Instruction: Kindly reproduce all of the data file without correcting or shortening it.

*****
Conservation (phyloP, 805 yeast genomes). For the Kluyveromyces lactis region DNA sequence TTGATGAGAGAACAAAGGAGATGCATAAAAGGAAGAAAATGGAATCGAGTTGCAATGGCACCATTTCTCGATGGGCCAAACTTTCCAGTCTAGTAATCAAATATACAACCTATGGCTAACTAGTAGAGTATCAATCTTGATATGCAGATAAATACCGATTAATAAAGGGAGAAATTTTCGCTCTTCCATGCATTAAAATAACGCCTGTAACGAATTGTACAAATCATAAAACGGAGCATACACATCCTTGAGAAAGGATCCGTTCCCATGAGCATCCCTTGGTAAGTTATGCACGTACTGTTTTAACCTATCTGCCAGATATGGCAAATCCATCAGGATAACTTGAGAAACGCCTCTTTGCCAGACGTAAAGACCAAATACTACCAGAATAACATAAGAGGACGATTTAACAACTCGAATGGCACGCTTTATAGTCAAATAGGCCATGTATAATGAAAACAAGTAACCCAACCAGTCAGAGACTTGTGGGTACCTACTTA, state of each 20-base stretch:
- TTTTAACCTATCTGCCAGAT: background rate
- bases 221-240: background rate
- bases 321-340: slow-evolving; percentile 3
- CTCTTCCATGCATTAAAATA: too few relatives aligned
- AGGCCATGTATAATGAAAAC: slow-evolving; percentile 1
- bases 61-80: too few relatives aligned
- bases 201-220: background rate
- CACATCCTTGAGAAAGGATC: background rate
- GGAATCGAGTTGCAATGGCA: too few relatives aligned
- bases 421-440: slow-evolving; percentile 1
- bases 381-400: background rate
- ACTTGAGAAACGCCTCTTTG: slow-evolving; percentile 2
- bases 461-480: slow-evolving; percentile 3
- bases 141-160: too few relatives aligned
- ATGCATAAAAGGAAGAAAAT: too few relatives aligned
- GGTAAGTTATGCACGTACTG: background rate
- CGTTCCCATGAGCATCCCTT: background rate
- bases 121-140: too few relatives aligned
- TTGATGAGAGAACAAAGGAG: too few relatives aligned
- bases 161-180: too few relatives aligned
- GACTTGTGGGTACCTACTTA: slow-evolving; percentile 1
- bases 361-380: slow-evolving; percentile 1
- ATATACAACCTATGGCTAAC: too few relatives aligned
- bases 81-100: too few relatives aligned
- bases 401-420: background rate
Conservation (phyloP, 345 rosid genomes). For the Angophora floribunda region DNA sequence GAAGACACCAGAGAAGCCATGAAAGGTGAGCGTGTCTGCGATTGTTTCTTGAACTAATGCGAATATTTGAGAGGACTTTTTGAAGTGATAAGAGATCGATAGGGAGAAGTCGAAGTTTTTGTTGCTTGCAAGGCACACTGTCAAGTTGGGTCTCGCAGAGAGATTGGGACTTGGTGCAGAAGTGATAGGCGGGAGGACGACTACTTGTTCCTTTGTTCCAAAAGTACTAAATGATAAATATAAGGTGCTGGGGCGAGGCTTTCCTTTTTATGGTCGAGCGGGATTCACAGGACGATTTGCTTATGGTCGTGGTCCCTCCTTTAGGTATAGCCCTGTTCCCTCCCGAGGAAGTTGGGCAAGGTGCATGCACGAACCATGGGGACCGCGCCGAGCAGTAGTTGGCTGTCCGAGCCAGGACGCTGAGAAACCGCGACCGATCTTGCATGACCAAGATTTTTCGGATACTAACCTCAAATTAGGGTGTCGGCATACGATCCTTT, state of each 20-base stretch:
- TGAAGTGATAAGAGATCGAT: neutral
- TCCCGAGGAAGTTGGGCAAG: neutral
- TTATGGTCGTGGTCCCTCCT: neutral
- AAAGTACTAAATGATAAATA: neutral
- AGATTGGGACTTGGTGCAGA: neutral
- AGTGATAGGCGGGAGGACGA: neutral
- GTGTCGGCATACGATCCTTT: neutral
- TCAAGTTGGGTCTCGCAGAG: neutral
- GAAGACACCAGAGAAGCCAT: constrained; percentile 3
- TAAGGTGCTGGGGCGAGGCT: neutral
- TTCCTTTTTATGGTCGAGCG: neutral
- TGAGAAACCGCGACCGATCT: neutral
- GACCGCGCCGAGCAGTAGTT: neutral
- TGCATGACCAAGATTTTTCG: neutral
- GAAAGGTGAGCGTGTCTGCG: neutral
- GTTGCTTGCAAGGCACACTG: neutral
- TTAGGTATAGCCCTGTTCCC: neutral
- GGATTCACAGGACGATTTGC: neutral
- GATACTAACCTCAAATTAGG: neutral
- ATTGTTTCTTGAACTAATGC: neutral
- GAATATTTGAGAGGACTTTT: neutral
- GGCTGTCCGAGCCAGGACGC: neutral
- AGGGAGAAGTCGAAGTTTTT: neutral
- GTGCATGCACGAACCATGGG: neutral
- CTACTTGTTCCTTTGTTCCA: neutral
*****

Conservation (phyloP, 805 yeast genomes). For the Kluyveromyces lactis region DNA sequence TTGATGAGAGAACAAAGGAGATGCATAAAAGGAAGAAAATGGAATCGAGTTGCAATGGCACCATTTCTCGATGGGCCAAACTTTCCAGTCTAGTAATCAAATATACAACCTATGGCTAACTAGTAGAGTATCAATCTTGATATGCAGATAAATACCGATTAATAAAGGGAGAAATTTTCGCTCTTCCATGCATTAAAATAACGCCTGTAACGAATTGTACAAATCATAAAACGGAGCATACACATCCTTGAGAAAGGATCCGTTCCCATGAGCATCCCTTGGTAAGTTATGCACGTACTGTTTTAACCTATCTGCCAGATATGGCAAATCCATCAGGATAACTTGAGAAACGCCTCTTTGCCAGACGTAAAGACCAAATACTACCAGAATAACATAAGAGGACGATTTAACAACTCGAATGGCACGCTTTATAGTCAAATAGGCCATGTATAATGAAAACAAGTAACCCAACCAGTCAGAGACTTGTGGGTACCTACTTA, state of each 20-base stretch:
- TTTTAACCTATCTGCCAGAT: background rate
- bases 221-240: background rate
- bases 321-340: slow-evolving; percentile 3
- CTCTTCCATGCATTAAAATA: too few relatives aligned
- AGGCCATGTATAATGAAAAC: slow-evolving; percentile 1
- bases 61-80: too few relatives aligned
- bases 201-220: background rate
- CACATCCTTGAGAAAGGATC: background rate
- GGAATCGAGTTGCAATGGCA: too few relatives aligned
- bases 421-440: slow-evolving; percentile 1
- bases 381-400: background rate
- ACTTGAGAAACGCCTCTTTG: slow-evolving; percentile 2
- bases 461-480: slow-evolving; percentile 3
- bases 141-160: too few relatives aligned
- ATGCATAAAAGGAAGAAAAT: too few relatives aligned
- GGTAAGTTATGCACGTACTG: background rate
- CGTTCCCATGAGCATCCCTT: background rate
- bases 121-140: too few relatives aligned
- TTGATGAGAGAACAAAGGAG: too few relatives aligned
- bases 161-180: too few relatives aligned
- GACTTGTGGGTACCTACTTA: slow-evolving; percentile 1
- bases 361-380: slow-evolving; percentile 1
- ATATACAACCTATGGCTAAC: too few relatives aligned
- bases 81-100: too few relatives aligned
- bases 401-420: background rate
Conservation (phyloP, 345 rosid genomes). For the Angophora floribunda region DNA sequence GAAGACACCAGAGAAGCCATGAAAGGTGAGCGTGTCTGCGATTGTTTCTTGAACTAATGCGAATATTTGAGAGGACTTTTTGAAGTGATAAGAGATCGATAGGGAGAAGTCGAAGTTTTTGTTGCTTGCAAGGCACACTGTCAAGTTGGGTCTCGCAGAGAGATTGGGACTTGGTGCAGAAGTGATAGGCGGGAGGACGACTACTTGTTCCTTTGTTCCAAAAGTACTAAATGATAAATATAAGGTGCTGGGGCGAGGCTTTCCTTTTTATGGTCGAGCGGGATTCACAGGACGATTTGCTTATGGTCGTGGTCCCTCCTTTAGGTATAGCCCTGTTCCCTCCCGAGGAAGTTGGGCAAGGTGCATGCACGAACCATGGGGACCGCGCCGAGCAGTAGTTGGCTGTCCGAGCCAGGACGCTGAGAAACCGCGACCGATCTTGCATGACCAAGATTTTTCGGATACTAACCTCAAATTAGGGTGTCGGCATACGATCCTTT, state of each 20-base stretch:
- TGAAGTGATAAGAGATCGAT: neutral
- TCCCGAGGAAGTTGGGCAAG: neutral
- TTATGGTCGTGGTCCCTCCT: neutral
- AAAGTACTAAATGATAAATA: neutral
- AGATTGGGACTTGGTGCAGA: neutral
- AGTGATAGGCGGGAGGACGA: neutral
- GTGTCGGCATACGATCCTTT: neutral
- TCAAGTTGGGTCTCGCAGAG: neutral
- GAAGACACCAGAGAAGCCAT: constrained; percentile 3
- TAAGGTGCTGGGGCGAGGCT: neutral
- TTCCTTTTTATGGTCGAGCG: neutral
- TGAGAAACCGCGACCGATCT: neutral
- GACCGCGCCGAGCAGTAGTT: neutral
- TGCATGACCAAGATTTTTCG: neutral
- GAAAGGTGAGCGTGTCTGCG: neutral
- GTTGCTTGCAAGGCACACTG: neutral
- TTAGGTATAGCCCTGTTCCC: neutral
- GGATTCACAGGACGATTTGC: neutral
- GATACTAACCTCAAATTAGG: neutral
- ATTGTTTCTTGAACTAATGC: neutral
- GAATATTTGAGAGGACTTTT: neutral
- GGCTGTCCGAGCCAGGACGC: neutral
- AGGGAGAAGTCGAAGTTTTT: neutral
- GTGCATGCACGAACCATGGG: neutral
- CTACTTGTTCCTTTGTTCCA: neutral